Be sure you are always using the correct form of the plant. Many research studies done to show herbal medicines as ineffective have been done on the wrong form of the plant, whether intentional or not. Always read the label and make sure you are purchasing the correct form of the herb you are using.
Exercise, whole foods Diet, fish oil, vitamin C, CoQ 10,magnesium, and potassium are the most benign substances on this list if you are concerned about combining them with anti-hypertensive drugs. That combined with diet and exercise should help you gain better control of your numbers.
You may at some point want to discuss lowering your blood pressure medicine if not phasing off it, as the goal is to be on as few meds as possible, and many patients do not like the typical side effects of high blood pressure medicine such as fatigue, dizziness, and so forth.
Once stable on natural meds, your blood pressure should still be monitored daily to ensure there is not an additive effect and you end up with too low blood pressure aka “hypotension” and that the BP is optimally under 120/80 if not 120/70.
If you tend towards hypertension remember that anytime you are not feeling well the first thing you should grab is your home blood pressure cuff (best brand is Omron according to my pharmacist,) unless you need to call 911 because you are having chest pain or any other cardiac symptoms such as pain in the neck, arms, flu like symptoms, sweating, and so forth. As my very wise cardiology teacher Dr. Pournadeli states, “anytime there is pain above the belly button assume MI (Myocardial Infarction=Heart Attack) until ruled out.”
Stroke, heart attack, impotence, kidney failure, and eye disease are all part of the ugly sequalae to uncontrolled high blood pressure. Prevention is key with hypertension. Try one new thing at a time and give it a few days to make sure it is not causing adverse side effects.
Thanks for stopping by my kitchen table.
These five habits can save your heart — here’s how
According to hard data, five harmful habits herald the coming of heart disease. These five are smoking, being inactive, carrying too many pounds, eating poorly, and drinking too much alcohol.
Alone and together, they set the stage for artery-damaging atherosclerosis and spur it onward. They do this by deranging metabolism and changing how cells and tissues work. They also disturb the markers of health we worry about so much: blood pressure, cholesterol, and blood sugar. All too often, the end result of these five habits is a heart attack, stroke, peripheral artery disease, valve problem, aortic aneurysm, or heart failure. And the damage they cause isn’t limited to the cardiovascular system, but extends to the kidneys, bones, and brain.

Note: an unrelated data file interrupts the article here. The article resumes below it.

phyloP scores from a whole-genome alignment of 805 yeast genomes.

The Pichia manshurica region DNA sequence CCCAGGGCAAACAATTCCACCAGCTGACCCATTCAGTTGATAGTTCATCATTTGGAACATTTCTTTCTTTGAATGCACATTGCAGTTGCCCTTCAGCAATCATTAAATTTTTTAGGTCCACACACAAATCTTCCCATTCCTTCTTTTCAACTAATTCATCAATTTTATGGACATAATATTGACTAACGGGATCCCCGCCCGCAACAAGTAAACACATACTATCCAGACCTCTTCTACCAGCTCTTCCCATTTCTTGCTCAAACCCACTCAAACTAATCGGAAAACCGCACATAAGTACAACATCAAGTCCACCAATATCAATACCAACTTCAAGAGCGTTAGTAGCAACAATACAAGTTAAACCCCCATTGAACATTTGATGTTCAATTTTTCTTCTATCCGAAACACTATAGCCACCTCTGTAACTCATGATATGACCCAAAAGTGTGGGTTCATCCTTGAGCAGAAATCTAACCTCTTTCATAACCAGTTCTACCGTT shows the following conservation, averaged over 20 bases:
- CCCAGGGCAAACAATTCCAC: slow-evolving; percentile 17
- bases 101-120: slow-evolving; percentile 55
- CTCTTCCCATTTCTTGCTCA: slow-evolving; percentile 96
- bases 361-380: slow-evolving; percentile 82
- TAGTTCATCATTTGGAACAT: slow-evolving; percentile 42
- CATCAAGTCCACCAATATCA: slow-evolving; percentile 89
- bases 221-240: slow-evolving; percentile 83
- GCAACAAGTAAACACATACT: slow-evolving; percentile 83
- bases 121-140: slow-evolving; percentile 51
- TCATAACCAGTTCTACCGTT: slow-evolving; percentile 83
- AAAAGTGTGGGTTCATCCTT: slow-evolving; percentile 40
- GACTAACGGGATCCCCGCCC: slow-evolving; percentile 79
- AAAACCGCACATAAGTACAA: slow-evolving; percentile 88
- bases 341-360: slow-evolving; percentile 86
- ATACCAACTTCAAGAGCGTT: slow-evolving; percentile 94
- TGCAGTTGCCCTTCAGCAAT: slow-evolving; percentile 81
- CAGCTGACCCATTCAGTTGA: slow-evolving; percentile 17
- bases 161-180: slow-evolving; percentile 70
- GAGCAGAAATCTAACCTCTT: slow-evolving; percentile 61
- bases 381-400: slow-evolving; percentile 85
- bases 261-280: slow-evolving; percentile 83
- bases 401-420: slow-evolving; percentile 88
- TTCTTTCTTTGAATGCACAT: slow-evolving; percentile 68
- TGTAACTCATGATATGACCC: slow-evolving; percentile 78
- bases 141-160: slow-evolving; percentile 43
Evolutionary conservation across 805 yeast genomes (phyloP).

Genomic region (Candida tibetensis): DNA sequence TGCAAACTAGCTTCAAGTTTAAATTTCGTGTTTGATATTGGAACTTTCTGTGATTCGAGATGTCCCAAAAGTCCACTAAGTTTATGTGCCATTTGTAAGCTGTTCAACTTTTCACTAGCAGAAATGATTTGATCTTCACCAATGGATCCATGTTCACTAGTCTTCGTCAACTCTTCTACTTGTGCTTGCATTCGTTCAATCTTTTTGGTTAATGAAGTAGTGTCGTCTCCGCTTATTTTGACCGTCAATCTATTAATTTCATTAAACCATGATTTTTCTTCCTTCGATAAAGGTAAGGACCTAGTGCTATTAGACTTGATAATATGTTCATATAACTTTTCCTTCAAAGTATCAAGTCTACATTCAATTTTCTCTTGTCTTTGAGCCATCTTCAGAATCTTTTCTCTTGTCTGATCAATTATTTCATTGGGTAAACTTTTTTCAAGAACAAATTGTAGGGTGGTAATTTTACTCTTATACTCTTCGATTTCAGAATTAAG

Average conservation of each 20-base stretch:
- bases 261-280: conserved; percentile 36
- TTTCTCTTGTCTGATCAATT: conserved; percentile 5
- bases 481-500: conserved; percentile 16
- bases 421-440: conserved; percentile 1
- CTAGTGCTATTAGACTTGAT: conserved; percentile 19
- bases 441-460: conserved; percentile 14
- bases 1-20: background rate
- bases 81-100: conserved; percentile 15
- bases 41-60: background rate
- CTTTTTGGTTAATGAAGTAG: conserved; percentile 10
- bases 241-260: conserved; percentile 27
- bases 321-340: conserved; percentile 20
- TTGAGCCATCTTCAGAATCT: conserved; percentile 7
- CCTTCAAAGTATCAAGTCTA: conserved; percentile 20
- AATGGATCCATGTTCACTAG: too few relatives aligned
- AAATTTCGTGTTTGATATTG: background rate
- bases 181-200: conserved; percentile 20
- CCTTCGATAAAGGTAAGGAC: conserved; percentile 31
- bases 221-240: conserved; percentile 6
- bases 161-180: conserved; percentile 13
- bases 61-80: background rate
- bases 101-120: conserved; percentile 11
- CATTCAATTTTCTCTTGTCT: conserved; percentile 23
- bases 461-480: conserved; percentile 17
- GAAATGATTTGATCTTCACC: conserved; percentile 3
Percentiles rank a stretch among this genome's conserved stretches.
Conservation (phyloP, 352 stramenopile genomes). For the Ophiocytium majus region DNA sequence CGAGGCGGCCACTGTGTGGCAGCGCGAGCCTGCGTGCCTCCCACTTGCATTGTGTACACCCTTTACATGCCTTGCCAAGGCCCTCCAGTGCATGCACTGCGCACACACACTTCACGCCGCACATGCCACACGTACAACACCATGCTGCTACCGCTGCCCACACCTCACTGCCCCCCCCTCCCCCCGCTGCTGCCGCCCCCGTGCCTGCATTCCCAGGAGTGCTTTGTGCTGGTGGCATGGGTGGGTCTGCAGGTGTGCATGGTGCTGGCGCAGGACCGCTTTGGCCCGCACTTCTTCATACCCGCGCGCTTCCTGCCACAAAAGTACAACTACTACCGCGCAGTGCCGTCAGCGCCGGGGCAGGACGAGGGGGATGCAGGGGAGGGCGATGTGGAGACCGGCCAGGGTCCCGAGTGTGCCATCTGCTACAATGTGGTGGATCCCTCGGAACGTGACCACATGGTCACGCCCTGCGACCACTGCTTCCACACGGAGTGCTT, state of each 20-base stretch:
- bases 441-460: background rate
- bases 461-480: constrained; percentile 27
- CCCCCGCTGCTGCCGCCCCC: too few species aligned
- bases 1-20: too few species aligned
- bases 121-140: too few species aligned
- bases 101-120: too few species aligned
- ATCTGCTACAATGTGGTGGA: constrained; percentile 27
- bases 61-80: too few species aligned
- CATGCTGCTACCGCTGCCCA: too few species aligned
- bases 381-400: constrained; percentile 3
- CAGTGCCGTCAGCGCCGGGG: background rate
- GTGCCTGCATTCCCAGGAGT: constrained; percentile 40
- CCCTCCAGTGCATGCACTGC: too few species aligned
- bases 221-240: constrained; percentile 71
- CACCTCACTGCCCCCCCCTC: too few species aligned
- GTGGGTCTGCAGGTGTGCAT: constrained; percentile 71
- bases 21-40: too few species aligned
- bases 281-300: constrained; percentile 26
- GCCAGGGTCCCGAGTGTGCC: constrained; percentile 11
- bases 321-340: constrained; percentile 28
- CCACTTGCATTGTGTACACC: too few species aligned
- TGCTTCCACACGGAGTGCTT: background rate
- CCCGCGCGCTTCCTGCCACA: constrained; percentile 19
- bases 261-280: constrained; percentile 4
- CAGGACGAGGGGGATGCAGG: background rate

What can making better choices do for health and longevity? Consider this provocative finding from the Nurses’ Health Study. Nonsmoking women with a healthy weight who exercised regularly, consumed a healthy diet, and had an alcoholic drink every other day were 83% less likely to have had a heart attack or to have died of heart disease over a 14-year period, compared with all the other women in the study. The results were almost identical in a similar study in men. In these two studies, more than two-thirds of all cardiovascular events could be chalked up to smoking, excess weight, poor diet, and drinking too much.
Five strategies for change
Count on these five white knights to protect your heart, your arteries, and the rest of you. They will make you look better and feel better. And it’s never too late to start.
- Avoid tobacco. Smoke from cigarettes, cigars, and pipes is as bad for the heart and arteries as it is for the lungs. If you smoke, quitting is the biggest gift of health you can give yourself. Secondhand smoke is also toxic, so avoid it whenever possible.
- Be active. Exercise and physical activity are about the closest things you have to magic bullets against heart disease and other chronic conditions. Any amount of activity is better than none; at least 30 minutes a day is best.
- Aim for a healthy weight. Carrying extra pounds, especially around the belly, strains the heart and tips you toward diabetes. If you are overweight, losing just 5% to 10% of your starting weight can make a big difference in your blood pressure and blood sugar.
- Enliven your diet. Add fruits and vegetables, whole grains, unsaturated fat, good protein (from beans, nuts, fish, and poultry), and herbs and spices. Subtract processed foods, salt, rapidly digested carbohydrates (from white bread, white rice, potatoes, and the like), red meat, and soda or other sugar-sweetened beverages.
- Drink alcohol in moderation (if at all). If you drink alcohol, limit your intake — one to two drinks a day for men, no more than one a day for women.